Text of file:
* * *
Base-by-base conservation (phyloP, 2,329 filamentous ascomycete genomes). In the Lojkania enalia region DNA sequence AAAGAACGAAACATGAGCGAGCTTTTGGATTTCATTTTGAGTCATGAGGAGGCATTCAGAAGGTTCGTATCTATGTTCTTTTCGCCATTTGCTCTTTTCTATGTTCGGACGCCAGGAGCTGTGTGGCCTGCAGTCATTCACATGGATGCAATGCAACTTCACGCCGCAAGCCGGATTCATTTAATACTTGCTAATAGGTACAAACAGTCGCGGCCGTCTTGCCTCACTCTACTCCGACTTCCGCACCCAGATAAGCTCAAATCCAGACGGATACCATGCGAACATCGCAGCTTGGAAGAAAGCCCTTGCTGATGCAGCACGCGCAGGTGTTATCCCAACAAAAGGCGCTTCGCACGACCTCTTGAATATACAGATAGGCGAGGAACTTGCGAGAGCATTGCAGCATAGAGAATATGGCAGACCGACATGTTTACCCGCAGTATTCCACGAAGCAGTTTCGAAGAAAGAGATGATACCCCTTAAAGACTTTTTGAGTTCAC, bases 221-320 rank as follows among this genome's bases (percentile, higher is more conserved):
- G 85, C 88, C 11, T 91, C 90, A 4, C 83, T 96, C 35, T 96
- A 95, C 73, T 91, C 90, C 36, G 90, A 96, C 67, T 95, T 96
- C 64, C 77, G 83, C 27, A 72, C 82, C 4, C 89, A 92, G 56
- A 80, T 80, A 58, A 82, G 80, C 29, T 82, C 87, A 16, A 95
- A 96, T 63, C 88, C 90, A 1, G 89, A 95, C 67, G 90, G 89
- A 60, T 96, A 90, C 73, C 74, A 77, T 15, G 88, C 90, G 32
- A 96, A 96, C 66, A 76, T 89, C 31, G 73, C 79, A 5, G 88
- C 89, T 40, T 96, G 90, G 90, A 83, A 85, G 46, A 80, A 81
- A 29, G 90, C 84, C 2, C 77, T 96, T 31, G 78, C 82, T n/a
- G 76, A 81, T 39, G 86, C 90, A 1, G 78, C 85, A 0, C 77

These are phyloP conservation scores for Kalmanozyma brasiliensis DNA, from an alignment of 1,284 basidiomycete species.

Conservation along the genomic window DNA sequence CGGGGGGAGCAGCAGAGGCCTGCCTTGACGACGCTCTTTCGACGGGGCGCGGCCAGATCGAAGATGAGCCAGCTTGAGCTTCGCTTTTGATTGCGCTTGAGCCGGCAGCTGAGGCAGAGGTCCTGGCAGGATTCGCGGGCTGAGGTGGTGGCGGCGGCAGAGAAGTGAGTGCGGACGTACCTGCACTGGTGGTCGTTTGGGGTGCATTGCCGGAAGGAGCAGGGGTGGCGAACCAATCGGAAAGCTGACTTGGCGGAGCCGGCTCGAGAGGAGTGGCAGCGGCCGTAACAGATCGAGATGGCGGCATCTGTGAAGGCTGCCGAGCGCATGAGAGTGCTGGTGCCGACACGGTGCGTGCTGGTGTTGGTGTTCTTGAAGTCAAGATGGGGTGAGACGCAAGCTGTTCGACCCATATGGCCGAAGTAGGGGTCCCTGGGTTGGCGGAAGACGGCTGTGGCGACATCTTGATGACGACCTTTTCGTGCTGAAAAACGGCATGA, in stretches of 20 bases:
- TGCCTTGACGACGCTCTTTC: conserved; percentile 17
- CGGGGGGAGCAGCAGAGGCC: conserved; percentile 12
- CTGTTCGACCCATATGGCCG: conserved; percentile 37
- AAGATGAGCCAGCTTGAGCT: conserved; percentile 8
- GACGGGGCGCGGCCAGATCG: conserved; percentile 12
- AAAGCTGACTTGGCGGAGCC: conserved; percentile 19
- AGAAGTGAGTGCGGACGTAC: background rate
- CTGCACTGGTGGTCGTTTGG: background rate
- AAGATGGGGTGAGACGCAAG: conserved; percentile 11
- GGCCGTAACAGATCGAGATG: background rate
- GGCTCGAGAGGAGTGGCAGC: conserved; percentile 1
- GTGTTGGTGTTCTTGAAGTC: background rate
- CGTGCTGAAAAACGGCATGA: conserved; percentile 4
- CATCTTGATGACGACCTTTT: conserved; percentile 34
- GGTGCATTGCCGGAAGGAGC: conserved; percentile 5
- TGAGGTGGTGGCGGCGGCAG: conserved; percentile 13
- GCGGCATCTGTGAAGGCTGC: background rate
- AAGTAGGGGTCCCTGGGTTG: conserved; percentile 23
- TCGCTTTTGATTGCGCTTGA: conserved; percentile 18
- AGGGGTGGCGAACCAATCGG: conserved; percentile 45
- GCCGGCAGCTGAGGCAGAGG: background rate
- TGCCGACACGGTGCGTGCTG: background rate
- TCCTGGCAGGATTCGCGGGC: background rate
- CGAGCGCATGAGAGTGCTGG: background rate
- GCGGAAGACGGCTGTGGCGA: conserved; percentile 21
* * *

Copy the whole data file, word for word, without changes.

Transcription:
Base-by-base conservation (phyloP, 2,329 filamentous ascomycete genomes). In the Lojkania enalia region DNA sequence AAAGAACGAAACATGAGCGAGCTTTTGGATTTCATTTTGAGTCATGAGGAGGCATTCAGAAGGTTCGTATCTATGTTCTTTTCGCCATTTGCTCTTTTCTATGTTCGGACGCCAGGAGCTGTGTGGCCTGCAGTCATTCACATGGATGCAATGCAACTTCACGCCGCAAGCCGGATTCATTTAATACTTGCTAATAGGTACAAACAGTCGCGGCCGTCTTGCCTCACTCTACTCCGACTTCCGCACCCAGATAAGCTCAAATCCAGACGGATACCATGCGAACATCGCAGCTTGGAAGAAAGCCCTTGCTGATGCAGCACGCGCAGGTGTTATCCCAACAAAAGGCGCTTCGCACGACCTCTTGAATATACAGATAGGCGAGGAACTTGCGAGAGCATTGCAGCATAGAGAATATGGCAGACCGACATGTTTACCCGCAGTATTCCACGAAGCAGTTTCGAAGAAAGAGATGATACCCCTTAAAGACTTTTTGAGTTCAC, bases 221-320 rank as follows among this genome's bases (percentile, higher is more conserved):
- G 85, C 88, C 11, T 91, C 90, A 4, C 83, T 96, C 35, T 96
- A 95, C 73, T 91, C 90, C 36, G 90, A 96, C 67, T 95, T 96
- C 64, C 77, G 83, C 27, A 72, C 82, C 4, C 89, A 92, G 56
- A 80, T 80, A 58, A 82, G 80, C 29, T 82, C 87, A 16, A 95
- A 96, T 63, C 88, C 90, A 1, G 89, A 95, C 67, G 90, G 89
- A 60, T 96, A 90, C 73, C 74, A 77, T 15, G 88, C 90, G 32
- A 96, A 96, C 66, A 76, T 89, C 31, G 73, C 79, A 5, G 88
- C 89, T 40, T 96, G 90, G 90, A 83, A 85, G 46, A 80, A 81
- A 29, G 90, C 84, C 2, C 77, T 96, T 31, G 78, C 82, T n/a
- G 76, A 81, T 39, G 86, C 90, A 1, G 78, C 85, A 0, C 77

These are phyloP conservation scores for Kalmanozyma brasiliensis DNA, from an alignment of 1,284 basidiomycete species.

Conservation along the genomic window DNA sequence CGGGGGGAGCAGCAGAGGCCTGCCTTGACGACGCTCTTTCGACGGGGCGCGGCCAGATCGAAGATGAGCCAGCTTGAGCTTCGCTTTTGATTGCGCTTGAGCCGGCAGCTGAGGCAGAGGTCCTGGCAGGATTCGCGGGCTGAGGTGGTGGCGGCGGCAGAGAAGTGAGTGCGGACGTACCTGCACTGGTGGTCGTTTGGGGTGCATTGCCGGAAGGAGCAGGGGTGGCGAACCAATCGGAAAGCTGACTTGGCGGAGCCGGCTCGAGAGGAGTGGCAGCGGCCGTAACAGATCGAGATGGCGGCATCTGTGAAGGCTGCCGAGCGCATGAGAGTGCTGGTGCCGACACGGTGCGTGCTGGTGTTGGTGTTCTTGAAGTCAAGATGGGGTGAGACGCAAGCTGTTCGACCCATATGGCCGAAGTAGGGGTCCCTGGGTTGGCGGAAGACGGCTGTGGCGACATCTTGATGACGACCTTTTCGTGCTGAAAAACGGCATGA, in stretches of 20 bases:
- TGCCTTGACGACGCTCTTTC: conserved; percentile 17
- CGGGGGGAGCAGCAGAGGCC: conserved; percentile 12
- CTGTTCGACCCATATGGCCG: conserved; percentile 37
- AAGATGAGCCAGCTTGAGCT: conserved; percentile 8
- GACGGGGCGCGGCCAGATCG: conserved; percentile 12
- AAAGCTGACTTGGCGGAGCC: conserved; percentile 19
- AGAAGTGAGTGCGGACGTAC: background rate
- CTGCACTGGTGGTCGTTTGG: background rate
- AAGATGGGGTGAGACGCAAG: conserved; percentile 11
- GGCCGTAACAGATCGAGATG: background rate
- GGCTCGAGAGGAGTGGCAGC: conserved; percentile 1
- GTGTTGGTGTTCTTGAAGTC: background rate
- CGTGCTGAAAAACGGCATGA: conserved; percentile 4
- CATCTTGATGACGACCTTTT: conserved; percentile 34
- GGTGCATTGCCGGAAGGAGC: conserved; percentile 5
- TGAGGTGGTGGCGGCGGCAG: conserved; percentile 13
- GCGGCATCTGTGAAGGCTGC: background rate
- AAGTAGGGGTCCCTGGGTTG: conserved; percentile 23
- TCGCTTTTGATTGCGCTTGA: conserved; percentile 18
- AGGGGTGGCGAACCAATCGG: conserved; percentile 45
- GCCGGCAGCTGAGGCAGAGG: background rate
- TGCCGACACGGTGCGTGCTG: background rate
- TCCTGGCAGGATTCGCGGGC: background rate
- CGAGCGCATGAGAGTGCTGG: background rate
- GCGGAAGACGGCTGTGGCGA: conserved; percentile 21